Keshap pointed out that, the Mekong region faces several challenges, including historic droughts exacerbated by Beijing’s choke hold of Mekong River flows, and its ties to infrastructure-linked debt and a significant increase in transnational crime and trafficking in persons, drugs, arms, and wildlife. Beijing is increasingly applying its South China Sea playbook – coercion, disinformation, and contempt for rules – throughout the region.

U.S has a playbook as well: supporting the prosperity, autonomy, and security of our friends and allies. That’s why we were thrilled to join with our Mekong partners to launch the Mekong-U.S. Partnership in September. The Partnership follows the hugely successful Lower Mekong Initiative, and will support a deeper, more strategic relationship with the five countries of the Mekong. The Partnership will continue our long-time work on water governance, which is not simply a technical issue for the peoples of the Mekong but an existential one with over 60 million people depending on the River for their livelihoods.

“I mentioned Beijing’s unilateral manipulation of upstream water flows through its network of 11 mega-dams. I’ve been told that these dams hold enough water to fill the entire Chesapeake Bay or provide water to all 8.3 million residents of New York City for 35 years.”

Until recently, China has refused to share year-round data on its dam operations. Its unilateral withholding of water has exacerbated historic droughts and contributed to devastating economic impacts on tens of millions of people.

In response to requests from the Mekong countries, Beijing recently announced its intention to share year-round water data with the Mekong River Commission. This is a start, but regional experts point out the limited scope of the data Beijing is providing, which falls short of the comprehensive and year-round hydro logical data necessary for downstream planning and water resources management. Then there are also the challenges for Mekong stakeholders to independently verify the PRC’s data. Beijing needs to do better.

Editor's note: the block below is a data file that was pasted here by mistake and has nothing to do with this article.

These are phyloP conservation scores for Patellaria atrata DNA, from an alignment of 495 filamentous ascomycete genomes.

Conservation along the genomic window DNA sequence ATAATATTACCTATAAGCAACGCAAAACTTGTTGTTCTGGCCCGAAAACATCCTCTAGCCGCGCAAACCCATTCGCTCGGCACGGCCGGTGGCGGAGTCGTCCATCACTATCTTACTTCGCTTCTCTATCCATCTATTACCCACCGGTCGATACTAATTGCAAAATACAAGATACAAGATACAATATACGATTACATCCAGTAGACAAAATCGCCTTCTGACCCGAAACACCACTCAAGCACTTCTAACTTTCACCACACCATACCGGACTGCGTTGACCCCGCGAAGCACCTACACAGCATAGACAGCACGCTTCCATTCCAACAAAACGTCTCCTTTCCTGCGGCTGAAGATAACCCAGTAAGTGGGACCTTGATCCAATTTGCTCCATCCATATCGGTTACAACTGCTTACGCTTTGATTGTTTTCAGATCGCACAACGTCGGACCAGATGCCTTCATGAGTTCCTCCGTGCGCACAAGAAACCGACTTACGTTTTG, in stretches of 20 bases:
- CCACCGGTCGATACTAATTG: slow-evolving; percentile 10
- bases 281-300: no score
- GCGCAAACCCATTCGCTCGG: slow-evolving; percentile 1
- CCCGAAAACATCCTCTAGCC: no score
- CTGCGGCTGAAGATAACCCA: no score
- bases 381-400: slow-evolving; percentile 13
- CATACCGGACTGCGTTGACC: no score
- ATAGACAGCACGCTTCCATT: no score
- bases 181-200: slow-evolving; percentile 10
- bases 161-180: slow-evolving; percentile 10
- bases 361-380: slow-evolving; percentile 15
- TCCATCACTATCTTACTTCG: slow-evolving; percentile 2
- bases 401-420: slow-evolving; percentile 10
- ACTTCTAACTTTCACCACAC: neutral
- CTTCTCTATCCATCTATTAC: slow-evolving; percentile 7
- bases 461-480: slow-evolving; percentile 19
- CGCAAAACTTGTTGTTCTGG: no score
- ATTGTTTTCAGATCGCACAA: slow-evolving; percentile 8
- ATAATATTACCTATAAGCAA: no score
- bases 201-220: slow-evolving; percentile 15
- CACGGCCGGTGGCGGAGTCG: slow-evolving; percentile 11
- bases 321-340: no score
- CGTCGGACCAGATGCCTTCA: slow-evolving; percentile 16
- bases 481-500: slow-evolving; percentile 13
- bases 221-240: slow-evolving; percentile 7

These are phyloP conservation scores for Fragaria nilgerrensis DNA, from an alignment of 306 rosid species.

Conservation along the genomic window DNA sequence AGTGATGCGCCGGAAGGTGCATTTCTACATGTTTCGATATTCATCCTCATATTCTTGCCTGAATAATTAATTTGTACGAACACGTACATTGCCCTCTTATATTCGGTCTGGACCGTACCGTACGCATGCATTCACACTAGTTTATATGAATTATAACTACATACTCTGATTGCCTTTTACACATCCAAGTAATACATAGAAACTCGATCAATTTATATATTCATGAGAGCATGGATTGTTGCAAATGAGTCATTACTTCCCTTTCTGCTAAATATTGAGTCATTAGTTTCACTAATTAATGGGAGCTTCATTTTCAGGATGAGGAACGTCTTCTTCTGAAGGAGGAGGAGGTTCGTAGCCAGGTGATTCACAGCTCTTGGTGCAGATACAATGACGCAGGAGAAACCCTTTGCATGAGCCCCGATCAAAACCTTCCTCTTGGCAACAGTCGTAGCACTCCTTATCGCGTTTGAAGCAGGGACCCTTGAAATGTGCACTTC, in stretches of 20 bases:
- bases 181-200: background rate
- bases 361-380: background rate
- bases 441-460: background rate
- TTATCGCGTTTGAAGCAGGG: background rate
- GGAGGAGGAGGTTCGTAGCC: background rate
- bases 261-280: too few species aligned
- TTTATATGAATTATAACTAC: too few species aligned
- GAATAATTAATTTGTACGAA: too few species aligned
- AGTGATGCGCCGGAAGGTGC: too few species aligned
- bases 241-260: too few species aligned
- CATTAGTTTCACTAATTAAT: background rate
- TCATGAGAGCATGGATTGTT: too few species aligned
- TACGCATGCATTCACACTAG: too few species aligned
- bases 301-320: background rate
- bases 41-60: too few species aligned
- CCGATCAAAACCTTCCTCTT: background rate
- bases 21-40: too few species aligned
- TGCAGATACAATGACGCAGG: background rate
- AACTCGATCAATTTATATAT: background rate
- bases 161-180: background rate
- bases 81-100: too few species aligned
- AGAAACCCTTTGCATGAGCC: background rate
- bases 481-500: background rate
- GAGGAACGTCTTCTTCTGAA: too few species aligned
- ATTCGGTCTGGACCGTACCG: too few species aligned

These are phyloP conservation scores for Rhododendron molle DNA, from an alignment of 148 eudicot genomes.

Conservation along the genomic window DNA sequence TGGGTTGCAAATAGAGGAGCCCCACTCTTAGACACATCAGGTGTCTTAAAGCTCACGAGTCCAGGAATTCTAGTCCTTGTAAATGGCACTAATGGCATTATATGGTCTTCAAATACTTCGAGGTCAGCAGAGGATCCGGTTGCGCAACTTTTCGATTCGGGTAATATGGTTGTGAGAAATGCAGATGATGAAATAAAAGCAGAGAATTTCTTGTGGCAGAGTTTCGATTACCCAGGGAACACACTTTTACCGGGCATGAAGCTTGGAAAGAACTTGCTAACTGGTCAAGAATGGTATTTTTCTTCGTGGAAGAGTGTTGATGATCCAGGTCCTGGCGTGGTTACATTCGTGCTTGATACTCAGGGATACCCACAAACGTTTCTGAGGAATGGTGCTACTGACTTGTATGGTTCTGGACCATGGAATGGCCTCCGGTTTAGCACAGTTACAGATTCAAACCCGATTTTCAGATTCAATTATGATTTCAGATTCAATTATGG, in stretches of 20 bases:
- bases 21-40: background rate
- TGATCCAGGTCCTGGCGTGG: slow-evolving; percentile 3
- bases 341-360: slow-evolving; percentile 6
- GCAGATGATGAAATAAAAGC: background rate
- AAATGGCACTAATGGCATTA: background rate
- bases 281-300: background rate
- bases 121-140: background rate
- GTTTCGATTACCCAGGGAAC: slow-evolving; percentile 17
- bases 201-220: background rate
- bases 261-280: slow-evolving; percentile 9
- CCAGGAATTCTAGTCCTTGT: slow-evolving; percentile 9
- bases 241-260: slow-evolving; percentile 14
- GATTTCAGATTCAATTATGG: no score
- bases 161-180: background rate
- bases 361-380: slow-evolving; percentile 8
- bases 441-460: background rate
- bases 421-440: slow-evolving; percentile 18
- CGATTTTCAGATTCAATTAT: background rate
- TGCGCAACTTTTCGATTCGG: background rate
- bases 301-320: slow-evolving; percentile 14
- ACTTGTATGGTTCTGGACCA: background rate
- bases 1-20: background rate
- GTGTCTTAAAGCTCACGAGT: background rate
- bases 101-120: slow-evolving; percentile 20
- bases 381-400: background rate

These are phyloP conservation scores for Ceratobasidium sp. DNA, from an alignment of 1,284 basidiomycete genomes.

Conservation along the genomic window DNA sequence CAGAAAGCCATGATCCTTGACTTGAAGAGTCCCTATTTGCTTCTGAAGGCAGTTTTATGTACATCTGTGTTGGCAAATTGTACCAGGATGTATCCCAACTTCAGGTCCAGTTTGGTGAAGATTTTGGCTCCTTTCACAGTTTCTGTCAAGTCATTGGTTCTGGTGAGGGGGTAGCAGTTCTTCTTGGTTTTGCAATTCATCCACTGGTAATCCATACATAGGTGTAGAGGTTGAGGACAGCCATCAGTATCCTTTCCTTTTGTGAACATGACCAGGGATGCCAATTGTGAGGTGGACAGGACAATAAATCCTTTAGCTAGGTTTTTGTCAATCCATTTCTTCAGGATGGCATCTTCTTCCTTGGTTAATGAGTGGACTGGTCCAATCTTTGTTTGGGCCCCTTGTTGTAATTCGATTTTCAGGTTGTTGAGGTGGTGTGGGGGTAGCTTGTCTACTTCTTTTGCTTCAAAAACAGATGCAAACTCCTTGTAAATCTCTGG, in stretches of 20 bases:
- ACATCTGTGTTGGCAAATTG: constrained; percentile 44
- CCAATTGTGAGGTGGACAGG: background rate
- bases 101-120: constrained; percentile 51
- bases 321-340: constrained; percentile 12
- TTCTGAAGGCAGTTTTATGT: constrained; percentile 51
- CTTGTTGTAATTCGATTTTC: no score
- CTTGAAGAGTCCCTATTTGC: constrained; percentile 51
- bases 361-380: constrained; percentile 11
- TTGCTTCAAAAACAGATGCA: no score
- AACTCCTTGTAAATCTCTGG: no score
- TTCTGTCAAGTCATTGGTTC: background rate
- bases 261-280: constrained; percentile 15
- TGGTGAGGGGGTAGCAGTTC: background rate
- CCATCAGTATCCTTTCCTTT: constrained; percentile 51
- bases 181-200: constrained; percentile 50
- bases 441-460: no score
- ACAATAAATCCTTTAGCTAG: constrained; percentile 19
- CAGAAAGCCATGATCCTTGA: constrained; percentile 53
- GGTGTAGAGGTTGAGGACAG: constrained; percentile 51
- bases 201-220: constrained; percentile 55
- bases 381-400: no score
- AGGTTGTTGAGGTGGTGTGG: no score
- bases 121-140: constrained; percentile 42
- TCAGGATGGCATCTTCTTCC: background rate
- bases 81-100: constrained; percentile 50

The PRC’s unilateral manipulation of upstream dams is just one of a number of the troubling trends I mentioned. We hear from communities in the Mekong that are concerned about infrastructure-linked debt and the predatory business practices of Beijing’s state-owned actors. We hear concerns about People’s Republic of China-controlled economic zones and casinos, which function as clusters of trans-national criminality, with ties to trafficking of persons, drugs, and wildlife, and money-laundering networks.

Beijing’s failure to curb corruption tied to these PRC-controlled projects threatens to further strengthen criminal networks that undermine the security and autonomy of not only Mekong countries but even other ASEAN members.

“We will raise these concerns at the EAS and we will continue to encourage ASEAN to elevate the Mekong region as central to their prosperity and collective interests, as they have done with the South China Sea. Vietnam has done a terrific job doing just that this year as ASEAN Chair.”

Hong Kong, Tibet, Xinjiang

Keshap made it explicit that they will also raise their concerns about Beijing’s actions in Hong Kong, Tibet, Xinjiang, and elsewhere in China. Beijing has broken its promises to the people of Hong Kong. Any erosion of confidence in the rule of law or protection of rights has significant international impacts.

“We will continue to call out Beijing’s repression of Uyghurs and members of other Muslim and ethnic minority groups in Xinjiang.

The global community is calling on the PRC to end its inhumane campaign of repression in Hong Kong, Xinjiang, Tibet, and elsewhere in China.”


Besides above key points, Keshap also mentioned Burma/Rakhine State Crisis and Clean Network initiatives.